Cryptococcosis overview

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Editor-In-Chief: C. Michael Gibson, M.S., M.D. [1]

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Overview

Historical Perspective

Classification

Pathophysiology

Causes

Differentiating Cryptococcosis from other Diseases

Epidemiology and Demographics

Risk Factors

Screening

Natural History, Complications and Prognosis

Diagnosis

History and Symptoms

Physical Examination

Laboratory Findings

Chest X Ray

CT

MRI

Other Imaging Findings

Other Diagnostic Studies

Treatment

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Overview

Cryptococcosis is an infection acquired by inhalation of soil contaminated with the encapsulated yeast (fungus) Cryptococcus neoformans. The immune response to cryptococcal infection is highly dependent on host T-cell function, interferon-γ and TNF-α signaling is impaired in immunocompromised patients, resulting in disease. The overall incidence of cryptococcosis is estimated to be 0.4 to 1.3 cases per 100,000 persons yearly in the United States. C. neoformans can cause no infection, latent infection, or symptomatic disease. C. neoformans enters the body through the respiratory route, and infection can present as pneumonia-like illness with symptoms such as cough, fever, chest pain, and weight loss. If left untreated, C. neoformans can disseminate to the central nervous system, causing meningoencephalitis. Prognosis is poor without treatment, with a mortality rate reaching 10 to 30% within 3 weeks of presentation. The standard regimen of treatment in non-AIDS patients is intravenous amphotericin B combined with oral flucytosine. AIDS patients often have a reduced response to amphotericin B and flucytosine, therefore, after initial treatment as above, oral fluconazole can be used.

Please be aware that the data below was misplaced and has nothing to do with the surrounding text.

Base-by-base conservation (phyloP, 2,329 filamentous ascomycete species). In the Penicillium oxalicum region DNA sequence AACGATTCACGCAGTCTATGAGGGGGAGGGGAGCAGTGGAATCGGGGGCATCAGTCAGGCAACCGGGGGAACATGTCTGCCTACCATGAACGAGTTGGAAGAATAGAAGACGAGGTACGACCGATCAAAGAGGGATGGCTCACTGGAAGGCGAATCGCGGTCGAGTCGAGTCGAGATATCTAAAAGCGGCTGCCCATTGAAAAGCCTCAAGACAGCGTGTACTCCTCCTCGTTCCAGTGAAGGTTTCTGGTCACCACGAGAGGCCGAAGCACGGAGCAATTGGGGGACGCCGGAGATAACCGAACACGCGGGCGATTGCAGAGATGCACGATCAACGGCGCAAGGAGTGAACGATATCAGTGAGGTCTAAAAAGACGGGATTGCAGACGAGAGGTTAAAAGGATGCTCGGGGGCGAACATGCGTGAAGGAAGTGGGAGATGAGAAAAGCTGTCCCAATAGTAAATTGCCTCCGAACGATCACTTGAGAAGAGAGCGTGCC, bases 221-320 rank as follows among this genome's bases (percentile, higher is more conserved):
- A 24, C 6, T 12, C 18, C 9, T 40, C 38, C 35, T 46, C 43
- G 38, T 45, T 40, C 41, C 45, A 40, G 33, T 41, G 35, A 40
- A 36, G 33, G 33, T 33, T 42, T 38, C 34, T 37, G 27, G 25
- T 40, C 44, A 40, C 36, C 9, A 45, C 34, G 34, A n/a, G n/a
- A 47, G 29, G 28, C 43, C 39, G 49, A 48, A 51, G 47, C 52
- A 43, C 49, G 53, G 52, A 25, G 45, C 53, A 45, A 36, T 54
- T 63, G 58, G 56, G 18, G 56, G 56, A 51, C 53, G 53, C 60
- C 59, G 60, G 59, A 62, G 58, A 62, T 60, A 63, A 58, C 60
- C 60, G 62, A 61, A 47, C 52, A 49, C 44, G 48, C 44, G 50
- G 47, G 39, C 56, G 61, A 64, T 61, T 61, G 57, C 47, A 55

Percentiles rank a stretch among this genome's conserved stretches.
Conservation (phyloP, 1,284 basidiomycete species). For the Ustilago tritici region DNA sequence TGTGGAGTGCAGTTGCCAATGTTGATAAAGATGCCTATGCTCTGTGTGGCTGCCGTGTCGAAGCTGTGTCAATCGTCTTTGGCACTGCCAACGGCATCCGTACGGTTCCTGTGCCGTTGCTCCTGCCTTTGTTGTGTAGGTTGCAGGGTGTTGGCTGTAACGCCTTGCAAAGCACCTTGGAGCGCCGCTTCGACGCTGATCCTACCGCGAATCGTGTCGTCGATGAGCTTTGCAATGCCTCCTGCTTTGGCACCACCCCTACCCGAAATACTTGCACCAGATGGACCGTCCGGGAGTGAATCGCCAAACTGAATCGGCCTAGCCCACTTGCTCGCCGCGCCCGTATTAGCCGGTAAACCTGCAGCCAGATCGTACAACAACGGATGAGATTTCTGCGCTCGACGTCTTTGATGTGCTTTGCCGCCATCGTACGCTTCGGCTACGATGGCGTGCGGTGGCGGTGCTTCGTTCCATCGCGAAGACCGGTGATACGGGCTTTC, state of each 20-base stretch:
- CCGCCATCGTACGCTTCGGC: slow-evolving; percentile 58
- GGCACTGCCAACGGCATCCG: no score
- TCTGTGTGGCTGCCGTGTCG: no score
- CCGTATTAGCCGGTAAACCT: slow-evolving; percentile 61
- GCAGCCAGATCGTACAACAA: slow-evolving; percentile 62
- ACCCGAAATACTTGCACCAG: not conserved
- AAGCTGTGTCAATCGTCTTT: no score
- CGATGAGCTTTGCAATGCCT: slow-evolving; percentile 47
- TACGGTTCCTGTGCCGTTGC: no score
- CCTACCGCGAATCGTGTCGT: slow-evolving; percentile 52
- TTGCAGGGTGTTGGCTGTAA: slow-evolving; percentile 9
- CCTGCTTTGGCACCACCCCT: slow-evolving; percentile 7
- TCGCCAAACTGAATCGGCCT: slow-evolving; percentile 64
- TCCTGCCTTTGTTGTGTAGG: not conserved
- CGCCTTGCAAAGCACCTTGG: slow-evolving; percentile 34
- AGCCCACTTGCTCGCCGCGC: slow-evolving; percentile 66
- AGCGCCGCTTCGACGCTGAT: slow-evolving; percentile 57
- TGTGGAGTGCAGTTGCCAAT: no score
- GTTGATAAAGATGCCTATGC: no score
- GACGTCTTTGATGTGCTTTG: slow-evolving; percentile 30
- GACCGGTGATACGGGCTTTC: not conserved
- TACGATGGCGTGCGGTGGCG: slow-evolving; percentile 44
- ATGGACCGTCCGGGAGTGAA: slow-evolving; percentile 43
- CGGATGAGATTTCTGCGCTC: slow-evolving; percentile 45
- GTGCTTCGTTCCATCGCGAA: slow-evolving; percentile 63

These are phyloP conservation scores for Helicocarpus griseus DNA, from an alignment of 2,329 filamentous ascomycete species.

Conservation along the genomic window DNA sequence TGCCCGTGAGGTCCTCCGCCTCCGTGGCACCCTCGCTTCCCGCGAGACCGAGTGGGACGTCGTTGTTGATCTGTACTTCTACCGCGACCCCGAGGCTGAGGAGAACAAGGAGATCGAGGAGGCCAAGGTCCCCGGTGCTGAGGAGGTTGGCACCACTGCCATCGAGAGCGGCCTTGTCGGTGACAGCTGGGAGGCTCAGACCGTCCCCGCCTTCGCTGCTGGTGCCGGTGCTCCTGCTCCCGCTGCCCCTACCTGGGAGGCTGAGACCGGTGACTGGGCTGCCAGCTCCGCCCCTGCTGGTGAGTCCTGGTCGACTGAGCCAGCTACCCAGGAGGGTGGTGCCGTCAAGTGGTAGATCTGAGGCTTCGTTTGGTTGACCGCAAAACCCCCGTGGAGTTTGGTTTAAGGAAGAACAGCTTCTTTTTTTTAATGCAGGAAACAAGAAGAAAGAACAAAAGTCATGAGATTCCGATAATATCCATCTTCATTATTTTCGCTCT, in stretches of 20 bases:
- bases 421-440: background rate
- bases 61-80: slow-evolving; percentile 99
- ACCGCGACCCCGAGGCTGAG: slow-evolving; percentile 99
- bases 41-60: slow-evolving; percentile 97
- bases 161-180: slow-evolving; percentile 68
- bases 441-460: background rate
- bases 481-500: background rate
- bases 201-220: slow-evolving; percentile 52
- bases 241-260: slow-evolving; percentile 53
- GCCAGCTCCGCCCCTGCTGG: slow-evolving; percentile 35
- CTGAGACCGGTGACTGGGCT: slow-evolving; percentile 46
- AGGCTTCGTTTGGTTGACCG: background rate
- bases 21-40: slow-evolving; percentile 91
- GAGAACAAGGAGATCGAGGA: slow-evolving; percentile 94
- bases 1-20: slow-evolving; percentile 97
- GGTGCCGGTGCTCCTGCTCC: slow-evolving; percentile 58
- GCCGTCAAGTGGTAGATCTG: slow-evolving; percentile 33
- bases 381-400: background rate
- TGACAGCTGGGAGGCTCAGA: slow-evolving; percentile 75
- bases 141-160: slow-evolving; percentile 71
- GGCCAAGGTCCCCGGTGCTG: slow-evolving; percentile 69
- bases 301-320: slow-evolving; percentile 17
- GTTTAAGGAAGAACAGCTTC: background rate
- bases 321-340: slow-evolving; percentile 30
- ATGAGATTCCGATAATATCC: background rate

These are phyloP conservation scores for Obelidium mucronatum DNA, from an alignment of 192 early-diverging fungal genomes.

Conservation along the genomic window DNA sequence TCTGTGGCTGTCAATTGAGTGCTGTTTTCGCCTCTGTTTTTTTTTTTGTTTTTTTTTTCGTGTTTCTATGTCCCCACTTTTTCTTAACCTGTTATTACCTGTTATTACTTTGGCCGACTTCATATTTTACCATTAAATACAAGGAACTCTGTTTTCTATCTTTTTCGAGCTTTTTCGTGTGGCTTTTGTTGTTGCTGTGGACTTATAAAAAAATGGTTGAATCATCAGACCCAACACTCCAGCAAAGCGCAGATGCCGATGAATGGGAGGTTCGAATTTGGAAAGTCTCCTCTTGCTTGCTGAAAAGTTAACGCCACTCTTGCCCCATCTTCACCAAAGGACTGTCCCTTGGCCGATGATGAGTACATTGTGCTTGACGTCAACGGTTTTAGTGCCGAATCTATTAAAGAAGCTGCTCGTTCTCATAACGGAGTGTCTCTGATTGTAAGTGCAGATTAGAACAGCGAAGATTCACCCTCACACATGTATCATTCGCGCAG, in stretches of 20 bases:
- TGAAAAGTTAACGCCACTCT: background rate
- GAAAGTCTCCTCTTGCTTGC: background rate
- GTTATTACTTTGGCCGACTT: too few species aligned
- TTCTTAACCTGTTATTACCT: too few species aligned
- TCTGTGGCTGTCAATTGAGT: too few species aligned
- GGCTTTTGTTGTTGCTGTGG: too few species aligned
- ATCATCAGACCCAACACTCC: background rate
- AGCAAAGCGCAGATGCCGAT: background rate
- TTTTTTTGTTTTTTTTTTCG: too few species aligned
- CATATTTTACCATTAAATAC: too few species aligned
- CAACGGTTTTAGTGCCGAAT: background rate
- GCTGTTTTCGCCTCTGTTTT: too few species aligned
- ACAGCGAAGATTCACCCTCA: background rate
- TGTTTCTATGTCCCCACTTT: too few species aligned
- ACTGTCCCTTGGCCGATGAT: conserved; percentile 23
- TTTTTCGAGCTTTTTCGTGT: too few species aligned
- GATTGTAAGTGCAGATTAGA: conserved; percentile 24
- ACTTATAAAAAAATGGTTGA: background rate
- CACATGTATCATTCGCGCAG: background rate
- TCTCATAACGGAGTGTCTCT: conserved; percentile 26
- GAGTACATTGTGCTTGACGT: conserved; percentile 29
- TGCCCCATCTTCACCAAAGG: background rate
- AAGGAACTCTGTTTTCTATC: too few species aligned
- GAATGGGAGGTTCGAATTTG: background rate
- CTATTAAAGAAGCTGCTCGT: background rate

Historical Perspective

Cryptococci, initially thought to be of the Saccharomyces genus, were first identified in 1894 by German pathologist Otto Busse in a patient with chronic periostitis of the tibia. In 1901, Jean Paul Vuillemin, a French mycologist, moved the yeast-like fungus to the genus Cryptococcus due to the absence of ascospores in its life cycle, a defining feature of Saccharomyces.

Classification

Cryptococcosis may be classified based on the site of infection. The clinical syndrome can be classified as pulmonaryCNS, or disseminated cryptococcosis. Another approach to the classification involves the species or variety of the Cryptococcus causative organism, including Cryptococcus neoformansCryptococcus gattii, and other, rare species.

Pathophysiology

Infective cryptococcal species are ubiquitous and natural exposure by inhalation is very common. Cryptococci are intracellular pathogens. Once they are phagocytosed, they germinate and multiply within the macrophages. The immune response to cryptococcal infection is highly dependent on host T-cell function, interferon-γ and TNF-α signaling. Microscopically, Cryptococci are characterized by a thick mucopolysaccharide capsule with a refractile center.

Causes

Cryptococcosis is an infection acquired by inhalation of soil contaminated with the encapsulated yeast (fungus) Cryptococcus neoformans.

Differentiating Cryptococcosis from other Diseases

Cryptococcosis is more common among immunocompromised patients who are at high risk for other fungal, bacterial, and viral infections. Cryptococcal meningitis can be indistinguishable from bacterial or viral meningitis. Cryptococcosis must be differentiated from diseases that cause symptoms of lower respiratory tract infection (fever, dyspnea, cough) and meningitis (fever, headache, neck stiffness, focal neurological deficits) such as coccidioidomycosis, histoplasmosis, tuberculosis, and community/hospital-acquired pneumonia. Cutaneous cryptococcosis in HIV/AIDS patients must be differentiated from molluscum contagiosum and Kaposi's sarcoma.

Epidemiology and Demographics

The prevalence of cryptococcal antigenemia among patients with HIV in the United States is approximately 2900 per 100,000 patients. The overall annual incidence is estimated to be 0.4 to 1.3 cases per 100,000 individuals in the United States. Cryptococcosis has no age, gender, or racial predilection.